Another picture heavy post... I hope you are enjoying this mini-travelogue as much as I am enjoying putting it together. It helps me relive the vacation and reflect on what I saw and learned.
Bangkok is famous for its floating markets. We visited one of the larger ones, I think. You hire out a boat for an hour and are paddled around the market. You browse through the stores, some of which are on boats and some of which are on land. Vendors in boats also peddle food and drink. Some of it looked very interesting although I did not experiment with street food on such a short trip. This is one of the quieter parts of the market.
This is a close-up of one of the stores that were on land. As you can see, the wares are displayed so as to be easily viewed from the boat. The store owner and the oarsman (in our case it was an oarswoman) cooperate to keep the boat close to the store. The store keepers also had hooks by which they could snag a boat and bring it close to their store. They also used this to hand items to people on boats who couldn't come close to the store (you'll understand why very shortly).
Bangkok is notorious for its traffic snarls. The floating market is no exception. We were caught in this jam for quite a while. It was a lot more enjoyable than being caught in a car jam as one can people-watch, shop and enjoy the nice weather. This is also why boats can't pull up to a store sometimes. Interestingly, the boat owners provide hats to the renters... The hats are a necessity as the sun is hot. Fortunately I had brought sunscreen although I didn't bring my hat to the market.
We also visited the Thai Human Imagery Museum. While this is reminiscent of a wax museum, the figures are made of resin, not wax. The very first one I saw made me look twice because one of the docents was explaining that we shouldn't sit on the furniture or touch the figures. Behind her were a couple of lounging figures and that is when I realized that they were part of the display! As we left, I saw a man sitting on a bench. He was very still and by this time I was conditioned to expect displays in the public areas of the museum. I was convinced he was part of the display till I saw that he was swinging his keys back and forth!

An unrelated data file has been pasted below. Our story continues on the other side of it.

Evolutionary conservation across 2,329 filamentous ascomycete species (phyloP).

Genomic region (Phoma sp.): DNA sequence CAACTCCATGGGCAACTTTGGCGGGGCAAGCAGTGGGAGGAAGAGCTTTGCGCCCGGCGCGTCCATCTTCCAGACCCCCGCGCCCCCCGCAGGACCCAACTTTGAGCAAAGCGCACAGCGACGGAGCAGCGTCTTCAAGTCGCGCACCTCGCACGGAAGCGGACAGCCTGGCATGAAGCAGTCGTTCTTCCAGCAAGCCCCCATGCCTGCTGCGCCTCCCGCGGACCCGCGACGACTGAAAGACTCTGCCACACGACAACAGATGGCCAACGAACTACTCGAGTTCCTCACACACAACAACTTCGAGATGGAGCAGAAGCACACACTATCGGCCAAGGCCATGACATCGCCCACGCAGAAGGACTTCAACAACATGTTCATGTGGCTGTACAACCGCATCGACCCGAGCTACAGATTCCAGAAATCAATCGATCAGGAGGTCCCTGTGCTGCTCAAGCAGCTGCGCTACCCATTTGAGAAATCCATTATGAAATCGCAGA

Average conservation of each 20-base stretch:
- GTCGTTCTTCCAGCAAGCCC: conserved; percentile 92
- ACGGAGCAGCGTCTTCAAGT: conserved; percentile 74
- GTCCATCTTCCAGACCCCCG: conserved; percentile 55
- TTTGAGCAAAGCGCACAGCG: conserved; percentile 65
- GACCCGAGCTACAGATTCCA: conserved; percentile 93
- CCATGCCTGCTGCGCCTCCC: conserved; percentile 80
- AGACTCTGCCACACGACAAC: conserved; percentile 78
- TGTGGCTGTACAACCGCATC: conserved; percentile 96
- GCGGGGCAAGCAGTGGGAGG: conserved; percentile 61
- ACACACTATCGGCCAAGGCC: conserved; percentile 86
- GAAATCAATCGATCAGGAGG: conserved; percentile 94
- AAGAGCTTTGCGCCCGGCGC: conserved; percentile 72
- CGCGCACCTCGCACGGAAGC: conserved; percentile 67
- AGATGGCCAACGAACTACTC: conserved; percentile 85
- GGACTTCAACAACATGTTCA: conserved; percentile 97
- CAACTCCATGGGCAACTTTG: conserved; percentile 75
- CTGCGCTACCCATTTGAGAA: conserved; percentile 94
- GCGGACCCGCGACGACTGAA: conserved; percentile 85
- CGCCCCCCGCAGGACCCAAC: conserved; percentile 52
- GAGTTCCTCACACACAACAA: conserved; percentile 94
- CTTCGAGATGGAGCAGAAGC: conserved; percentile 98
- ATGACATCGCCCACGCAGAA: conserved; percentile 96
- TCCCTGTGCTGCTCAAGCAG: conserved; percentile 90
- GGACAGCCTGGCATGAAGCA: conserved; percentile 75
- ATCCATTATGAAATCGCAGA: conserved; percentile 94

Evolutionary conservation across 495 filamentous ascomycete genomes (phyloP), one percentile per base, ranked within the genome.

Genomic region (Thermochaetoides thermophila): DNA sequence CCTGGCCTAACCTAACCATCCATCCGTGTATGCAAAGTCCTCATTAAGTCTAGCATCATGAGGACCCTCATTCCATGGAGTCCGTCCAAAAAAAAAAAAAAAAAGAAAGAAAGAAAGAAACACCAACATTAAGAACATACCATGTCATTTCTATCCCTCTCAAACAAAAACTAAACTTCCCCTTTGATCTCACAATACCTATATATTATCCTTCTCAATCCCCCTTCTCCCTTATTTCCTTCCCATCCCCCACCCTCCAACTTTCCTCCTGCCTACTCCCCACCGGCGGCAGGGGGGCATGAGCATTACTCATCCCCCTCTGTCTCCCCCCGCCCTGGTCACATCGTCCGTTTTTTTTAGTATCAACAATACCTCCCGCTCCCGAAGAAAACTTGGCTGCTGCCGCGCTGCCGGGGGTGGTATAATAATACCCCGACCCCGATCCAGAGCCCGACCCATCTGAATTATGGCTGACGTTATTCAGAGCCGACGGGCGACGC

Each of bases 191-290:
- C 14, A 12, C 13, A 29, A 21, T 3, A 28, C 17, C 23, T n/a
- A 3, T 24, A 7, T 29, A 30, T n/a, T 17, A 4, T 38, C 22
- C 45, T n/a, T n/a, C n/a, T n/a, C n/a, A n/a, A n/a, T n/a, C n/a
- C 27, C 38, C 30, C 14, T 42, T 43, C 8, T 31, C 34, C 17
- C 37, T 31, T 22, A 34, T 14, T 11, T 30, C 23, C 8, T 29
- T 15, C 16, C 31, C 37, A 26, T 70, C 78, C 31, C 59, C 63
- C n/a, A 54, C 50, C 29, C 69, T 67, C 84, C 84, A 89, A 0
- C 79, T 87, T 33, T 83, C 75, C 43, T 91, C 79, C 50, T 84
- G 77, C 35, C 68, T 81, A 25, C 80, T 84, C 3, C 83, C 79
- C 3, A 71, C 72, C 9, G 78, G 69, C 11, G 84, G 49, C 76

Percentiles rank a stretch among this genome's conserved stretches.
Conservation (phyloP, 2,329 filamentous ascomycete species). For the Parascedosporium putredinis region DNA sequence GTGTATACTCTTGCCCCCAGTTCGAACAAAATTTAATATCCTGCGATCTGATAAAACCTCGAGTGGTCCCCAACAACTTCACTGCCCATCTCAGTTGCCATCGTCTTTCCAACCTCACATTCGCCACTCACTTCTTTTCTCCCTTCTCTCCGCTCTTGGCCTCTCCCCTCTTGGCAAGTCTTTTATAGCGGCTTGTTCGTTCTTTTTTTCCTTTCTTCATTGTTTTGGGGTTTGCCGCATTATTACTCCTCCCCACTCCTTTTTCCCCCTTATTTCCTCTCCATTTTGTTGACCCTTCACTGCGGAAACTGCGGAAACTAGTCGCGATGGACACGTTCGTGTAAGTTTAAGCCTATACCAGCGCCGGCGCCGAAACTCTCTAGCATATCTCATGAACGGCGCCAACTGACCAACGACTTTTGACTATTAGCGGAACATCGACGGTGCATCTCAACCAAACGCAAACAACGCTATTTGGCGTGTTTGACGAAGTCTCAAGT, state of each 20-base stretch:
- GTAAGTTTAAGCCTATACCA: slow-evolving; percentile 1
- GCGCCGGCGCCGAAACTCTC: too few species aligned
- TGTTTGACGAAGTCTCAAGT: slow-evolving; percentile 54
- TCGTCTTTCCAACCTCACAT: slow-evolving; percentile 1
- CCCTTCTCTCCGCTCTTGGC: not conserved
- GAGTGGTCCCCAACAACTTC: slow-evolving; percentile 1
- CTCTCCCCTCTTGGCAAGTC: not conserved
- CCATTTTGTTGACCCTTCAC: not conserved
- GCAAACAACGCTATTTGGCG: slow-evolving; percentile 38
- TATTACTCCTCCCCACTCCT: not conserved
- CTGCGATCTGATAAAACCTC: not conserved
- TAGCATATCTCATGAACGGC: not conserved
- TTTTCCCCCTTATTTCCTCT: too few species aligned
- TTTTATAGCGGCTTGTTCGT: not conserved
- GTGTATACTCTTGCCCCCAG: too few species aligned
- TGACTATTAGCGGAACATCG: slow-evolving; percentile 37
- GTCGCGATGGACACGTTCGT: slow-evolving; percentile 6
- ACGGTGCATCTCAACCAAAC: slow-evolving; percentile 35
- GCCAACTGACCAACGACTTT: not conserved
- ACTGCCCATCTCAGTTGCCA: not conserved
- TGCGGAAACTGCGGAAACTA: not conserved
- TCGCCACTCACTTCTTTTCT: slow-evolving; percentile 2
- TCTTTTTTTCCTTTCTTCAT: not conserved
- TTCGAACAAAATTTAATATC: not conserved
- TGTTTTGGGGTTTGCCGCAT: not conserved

These men are playing chess.
There are also images of famous people like Mahatma Gandhi and Abraham Lincoln. But most of the figures are from Thai history, culture and religion. A small museum but a real gem.
The next day we went on a temple marathon. Bangkok is full of lovely Buddhist temples called Wats - each with its own flavor and architecture. We only visited a few of the major ones. We started at Wat Phra Kaew - the Temple of the Emerald Buddha. Sadly, the temple itself was closed that day due to some event that was taking place. But the grounds were open and there was a lot to see.
Right in front of the the entrance to the temple is a shrine where people can make offerings. There are a number of figures in this enclosure.
This is the ornate entrance to the temple. Since I couldn't see the Emerald Buddha myself, I thought I would share this image with you. It was as close as I got to it.
There are a number of other structures in the courtyard, representing different periods of Thai history and architecture.
This tower has a number of very intricate figures at its base. Each one is different.
I have already forgotten what each one of these is but the variety in the architecture was fascinating.
Each gate is guarded by these tall guardians who represent characters from the Ramakien, Thailand's national epic.
The galleries around the temple are filled with murals depicting scenes from the Ramakien. Gilt paint is used prominently in Thai art and architecture - as is evident from these photos. It shines very brightly in the sun and highlights the details of the decorations.
Adjacent to the temple is the Grand Palace. This used to be the residence of the royal family and is still used for some ceremonies. It too was closed so we couldn't see the museum or the throne room inside. We had to be content with the courtyard and the architecture.
This structure is used by the king to mount and dismount from a ceremonial elephant. It is very beautiful in its proportions and architecture.
Another lovely structure. I really enjoyed looking at all the buildings and I think I've fallen in love with the roof lines of Thai architecture. They are so graceful in the way they reach up to the sky.
The next temple we visited was Wat Pho - the temple of the Reclining Buddha. This Buddha is truly gigantic, in contrast to the Emerald Buddha. How serene his face is...
This is a view of the entire length of the Reclining Buddha, trying to show the scale of the figure.
The soles of the Buddha's feet are intricately engraved. The toes have prints on them. What a gorgeous work of art!
Lastly, we visited Wat Traimit - the temple of the Golden Buddha. This Buddha is lovely and so is its shrine, which has recently been renovated.
After that, we went to Chatuchak market which is a fascinating maze of the most incredible stuff - from things you would find at any flea market in the US to lovely handicrafts and silk as well as modern decorative arts. The rest of the time was spent with family - eating and visiting and lounging around. I wish we could have spent more time there. Bangkok seems to be a fascinating place to explore - let alone the rest of Thailand, which has a lot to see and do.
Now I return you to our regular scheduled knitting...